Tuesday, June 26, 2007

Windows' ClearType Engine more accurate at 100dpi

Today I spent a lot of time figuring out how to generate a nice bitmap of a monospaced font that I can use as a font template in our mobile phone applications. In other words, I create a bitmap object of a font that has a fixed character width, and then I cut it up into little pieces (glyphs) that draw on the screen of the phone.

When I started out by rasterizing Lucida Console and measuring character widths, I was very surprised to find that the font's width seemed inconsistent. After closer inspection, I came to the conclusion that each character was, say, 12 pixels, plus a fractional pixel in width. This was quite surprising to me and left me a little perplexed, but then I remembered a few interesting tidbits about my history in desktop publishing.

I grew up with the Macintosh. The best thing about the Mac was that the output on paper closely resembled what was displayed on the screen; they were always more accurate. And today I remembered why: the screen resolution of the Mac was generally 72 pixels per inch.

72ppi is special. In typography, most small distances are measured in points which are 1/72 of an inch. This means that on the Mac, a 12-point monospace font generally display as 12 pixels in height. As far as I can tell, typographers seem to enjoy placing font features on a grid evenly divisible by points, so everything comes out very nice on the Mac because the font doesn't have to be so aggressively hinted.

Not true on the PC. Because of display devices increasing in resolution over time, a Windows machine generally defaults to a display resolution of 96 ppi. Since 96 is 133.3% larger than 72 ppi, we end up with this dangling third-of-a-pixel everywhere, and everything is now screwed up and we get this remainder that has to be accounted for -- probably by the font's author, who hand-tweaked the font's hinting.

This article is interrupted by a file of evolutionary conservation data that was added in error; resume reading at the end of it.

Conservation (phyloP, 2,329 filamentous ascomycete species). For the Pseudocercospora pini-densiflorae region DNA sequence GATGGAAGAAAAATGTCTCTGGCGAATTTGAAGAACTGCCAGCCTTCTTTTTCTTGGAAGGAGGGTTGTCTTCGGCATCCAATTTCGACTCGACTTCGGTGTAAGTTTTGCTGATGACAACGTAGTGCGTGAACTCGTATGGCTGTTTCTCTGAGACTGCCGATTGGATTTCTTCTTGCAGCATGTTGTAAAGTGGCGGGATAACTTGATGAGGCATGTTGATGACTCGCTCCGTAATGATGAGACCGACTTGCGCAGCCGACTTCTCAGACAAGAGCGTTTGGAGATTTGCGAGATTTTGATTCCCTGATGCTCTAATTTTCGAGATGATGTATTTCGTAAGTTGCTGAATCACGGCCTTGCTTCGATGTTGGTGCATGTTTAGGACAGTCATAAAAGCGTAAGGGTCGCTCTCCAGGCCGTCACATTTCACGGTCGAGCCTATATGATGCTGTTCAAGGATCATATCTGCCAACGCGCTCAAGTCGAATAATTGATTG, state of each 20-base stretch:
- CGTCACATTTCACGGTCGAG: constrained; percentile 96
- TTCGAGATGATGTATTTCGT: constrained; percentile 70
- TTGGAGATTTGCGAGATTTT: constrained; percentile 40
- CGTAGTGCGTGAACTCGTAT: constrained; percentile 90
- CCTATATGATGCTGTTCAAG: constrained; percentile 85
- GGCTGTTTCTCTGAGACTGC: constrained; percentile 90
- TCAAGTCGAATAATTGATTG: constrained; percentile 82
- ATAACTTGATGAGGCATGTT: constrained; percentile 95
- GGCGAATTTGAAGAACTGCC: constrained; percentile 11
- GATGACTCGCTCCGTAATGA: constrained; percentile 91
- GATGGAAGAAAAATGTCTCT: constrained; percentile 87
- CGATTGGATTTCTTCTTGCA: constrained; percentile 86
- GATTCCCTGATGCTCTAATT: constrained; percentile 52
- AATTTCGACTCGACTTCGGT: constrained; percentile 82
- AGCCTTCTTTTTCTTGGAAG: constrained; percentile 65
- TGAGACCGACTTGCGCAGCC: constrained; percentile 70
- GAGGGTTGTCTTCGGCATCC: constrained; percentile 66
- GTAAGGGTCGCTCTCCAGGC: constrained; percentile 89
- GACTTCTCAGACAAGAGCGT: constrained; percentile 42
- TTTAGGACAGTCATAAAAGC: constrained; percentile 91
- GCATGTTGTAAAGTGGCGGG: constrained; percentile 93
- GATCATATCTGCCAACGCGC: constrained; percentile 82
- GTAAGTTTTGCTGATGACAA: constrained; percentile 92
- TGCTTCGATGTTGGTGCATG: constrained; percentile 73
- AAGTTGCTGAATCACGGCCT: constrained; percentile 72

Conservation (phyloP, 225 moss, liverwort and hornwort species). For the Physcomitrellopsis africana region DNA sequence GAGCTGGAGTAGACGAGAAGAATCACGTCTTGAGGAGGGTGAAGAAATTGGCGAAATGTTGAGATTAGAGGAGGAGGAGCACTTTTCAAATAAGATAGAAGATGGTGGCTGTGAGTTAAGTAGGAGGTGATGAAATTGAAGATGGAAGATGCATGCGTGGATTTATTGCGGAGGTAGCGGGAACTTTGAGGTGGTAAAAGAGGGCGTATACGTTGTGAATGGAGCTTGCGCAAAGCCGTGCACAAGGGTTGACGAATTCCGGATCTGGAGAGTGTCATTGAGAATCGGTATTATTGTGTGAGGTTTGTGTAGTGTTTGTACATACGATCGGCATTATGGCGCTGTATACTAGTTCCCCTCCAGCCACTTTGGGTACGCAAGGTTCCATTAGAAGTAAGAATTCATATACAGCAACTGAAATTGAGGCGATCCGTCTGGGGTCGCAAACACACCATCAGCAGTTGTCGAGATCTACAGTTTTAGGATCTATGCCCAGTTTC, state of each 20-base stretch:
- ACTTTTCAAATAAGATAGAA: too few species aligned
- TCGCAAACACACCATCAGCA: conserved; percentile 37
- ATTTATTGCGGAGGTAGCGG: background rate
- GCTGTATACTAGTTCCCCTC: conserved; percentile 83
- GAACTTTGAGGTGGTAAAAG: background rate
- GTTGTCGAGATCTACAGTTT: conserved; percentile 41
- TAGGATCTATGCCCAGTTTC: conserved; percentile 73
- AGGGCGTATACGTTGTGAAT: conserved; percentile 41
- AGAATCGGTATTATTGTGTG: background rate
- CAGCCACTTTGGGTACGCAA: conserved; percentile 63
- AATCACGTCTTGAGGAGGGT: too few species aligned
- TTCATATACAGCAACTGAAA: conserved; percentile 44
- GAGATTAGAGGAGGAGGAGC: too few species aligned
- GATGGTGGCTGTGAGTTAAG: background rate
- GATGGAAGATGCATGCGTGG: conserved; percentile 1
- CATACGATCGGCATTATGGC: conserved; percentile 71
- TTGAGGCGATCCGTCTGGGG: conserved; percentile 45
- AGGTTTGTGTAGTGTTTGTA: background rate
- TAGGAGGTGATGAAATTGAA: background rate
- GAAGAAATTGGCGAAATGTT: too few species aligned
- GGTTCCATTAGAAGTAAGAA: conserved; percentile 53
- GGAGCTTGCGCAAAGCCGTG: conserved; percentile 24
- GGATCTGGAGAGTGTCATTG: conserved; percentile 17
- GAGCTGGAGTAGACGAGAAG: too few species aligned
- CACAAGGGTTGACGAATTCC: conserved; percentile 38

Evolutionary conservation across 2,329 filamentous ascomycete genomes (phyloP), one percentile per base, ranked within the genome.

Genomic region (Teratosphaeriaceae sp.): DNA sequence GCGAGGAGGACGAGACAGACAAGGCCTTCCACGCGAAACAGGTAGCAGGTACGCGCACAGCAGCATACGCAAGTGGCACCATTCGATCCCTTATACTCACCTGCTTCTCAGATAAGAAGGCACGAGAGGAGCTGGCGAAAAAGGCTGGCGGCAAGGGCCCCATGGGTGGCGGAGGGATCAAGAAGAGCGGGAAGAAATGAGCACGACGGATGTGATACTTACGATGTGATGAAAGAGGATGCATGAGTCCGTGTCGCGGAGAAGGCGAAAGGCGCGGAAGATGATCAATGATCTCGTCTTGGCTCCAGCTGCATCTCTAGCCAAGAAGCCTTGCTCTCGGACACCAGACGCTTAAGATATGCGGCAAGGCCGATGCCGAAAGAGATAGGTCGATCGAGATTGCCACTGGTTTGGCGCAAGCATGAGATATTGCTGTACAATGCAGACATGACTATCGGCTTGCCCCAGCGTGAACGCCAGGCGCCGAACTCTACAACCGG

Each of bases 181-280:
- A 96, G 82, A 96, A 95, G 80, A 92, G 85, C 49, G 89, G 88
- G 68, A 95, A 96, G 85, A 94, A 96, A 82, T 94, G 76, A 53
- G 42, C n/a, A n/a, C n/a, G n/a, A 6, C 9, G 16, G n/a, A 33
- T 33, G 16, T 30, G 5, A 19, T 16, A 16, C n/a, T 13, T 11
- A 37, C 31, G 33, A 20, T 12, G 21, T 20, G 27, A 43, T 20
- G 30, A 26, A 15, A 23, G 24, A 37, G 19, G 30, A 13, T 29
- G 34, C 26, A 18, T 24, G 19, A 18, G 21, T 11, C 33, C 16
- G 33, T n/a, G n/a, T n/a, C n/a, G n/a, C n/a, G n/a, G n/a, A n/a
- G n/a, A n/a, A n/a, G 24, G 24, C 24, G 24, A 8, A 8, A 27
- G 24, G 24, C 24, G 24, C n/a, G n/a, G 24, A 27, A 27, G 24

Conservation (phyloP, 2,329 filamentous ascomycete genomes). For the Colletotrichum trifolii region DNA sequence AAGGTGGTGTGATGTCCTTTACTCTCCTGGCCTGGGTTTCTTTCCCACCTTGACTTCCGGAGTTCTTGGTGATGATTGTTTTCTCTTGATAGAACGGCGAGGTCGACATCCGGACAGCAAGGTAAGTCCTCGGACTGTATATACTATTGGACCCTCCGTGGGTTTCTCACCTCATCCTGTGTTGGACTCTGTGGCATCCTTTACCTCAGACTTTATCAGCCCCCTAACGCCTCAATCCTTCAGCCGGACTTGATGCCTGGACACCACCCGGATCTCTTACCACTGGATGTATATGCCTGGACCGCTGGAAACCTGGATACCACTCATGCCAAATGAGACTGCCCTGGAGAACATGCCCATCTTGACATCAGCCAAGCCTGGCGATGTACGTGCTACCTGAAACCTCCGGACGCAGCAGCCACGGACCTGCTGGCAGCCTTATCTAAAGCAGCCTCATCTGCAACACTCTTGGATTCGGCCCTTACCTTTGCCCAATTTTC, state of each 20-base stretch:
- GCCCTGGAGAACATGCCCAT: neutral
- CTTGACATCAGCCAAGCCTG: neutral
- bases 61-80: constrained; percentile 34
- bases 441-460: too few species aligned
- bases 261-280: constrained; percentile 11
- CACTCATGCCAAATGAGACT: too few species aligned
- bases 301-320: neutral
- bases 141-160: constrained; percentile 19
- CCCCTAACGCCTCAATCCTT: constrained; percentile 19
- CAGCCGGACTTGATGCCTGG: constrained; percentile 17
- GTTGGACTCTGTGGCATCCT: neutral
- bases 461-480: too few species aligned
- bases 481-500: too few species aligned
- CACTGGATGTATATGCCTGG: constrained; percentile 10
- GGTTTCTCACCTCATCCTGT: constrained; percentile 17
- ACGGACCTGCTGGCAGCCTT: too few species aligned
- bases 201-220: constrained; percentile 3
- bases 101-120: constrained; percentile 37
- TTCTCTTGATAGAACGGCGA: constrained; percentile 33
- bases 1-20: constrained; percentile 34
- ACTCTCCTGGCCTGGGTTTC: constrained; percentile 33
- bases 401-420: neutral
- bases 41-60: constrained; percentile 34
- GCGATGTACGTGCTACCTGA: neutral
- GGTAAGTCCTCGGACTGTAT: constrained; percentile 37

This notion that Windows was off-kilter led me to determine something seemingly remarkable about how ClearType seems to work. After I rasterized Lucida Console and dropped the resulting bitmap onto a grid in The Gimp, I noticed this gradual misalignment that caused the font to adhere poorly to any pixel-based grid. And then I remembered these issues about display resolution.

After several tweaks of the Display Properties to change the screen resolution (which, in turn, resulted in multiple reboots of my system), I finally discovered a dots per inch value that just seems to work (terminology note: we use dots and pixels interchangeably). Apparently, Windows uses a 100ppi grid internally when rasterizing ClearType fonts, or something. Take a look at the bitmap of 12-point Lucida Console below. The grey text was screen-captured with my display resolution set to 103% of "normal size," or 99 DPI. The black text, which seems to be aligned to the grid much more reliably, was taken with my display resolution set to 104%, or 100DPI. Of course, things were much worse when I was using the windows default of 96 DPI.

Anyway, if you use Windows XP, I suggest you turn your DPI setting to 100 DPI if you use ClearType and do a lot of work in fixed width fonts (programming, data processing, etc.) Your eyes will thank you.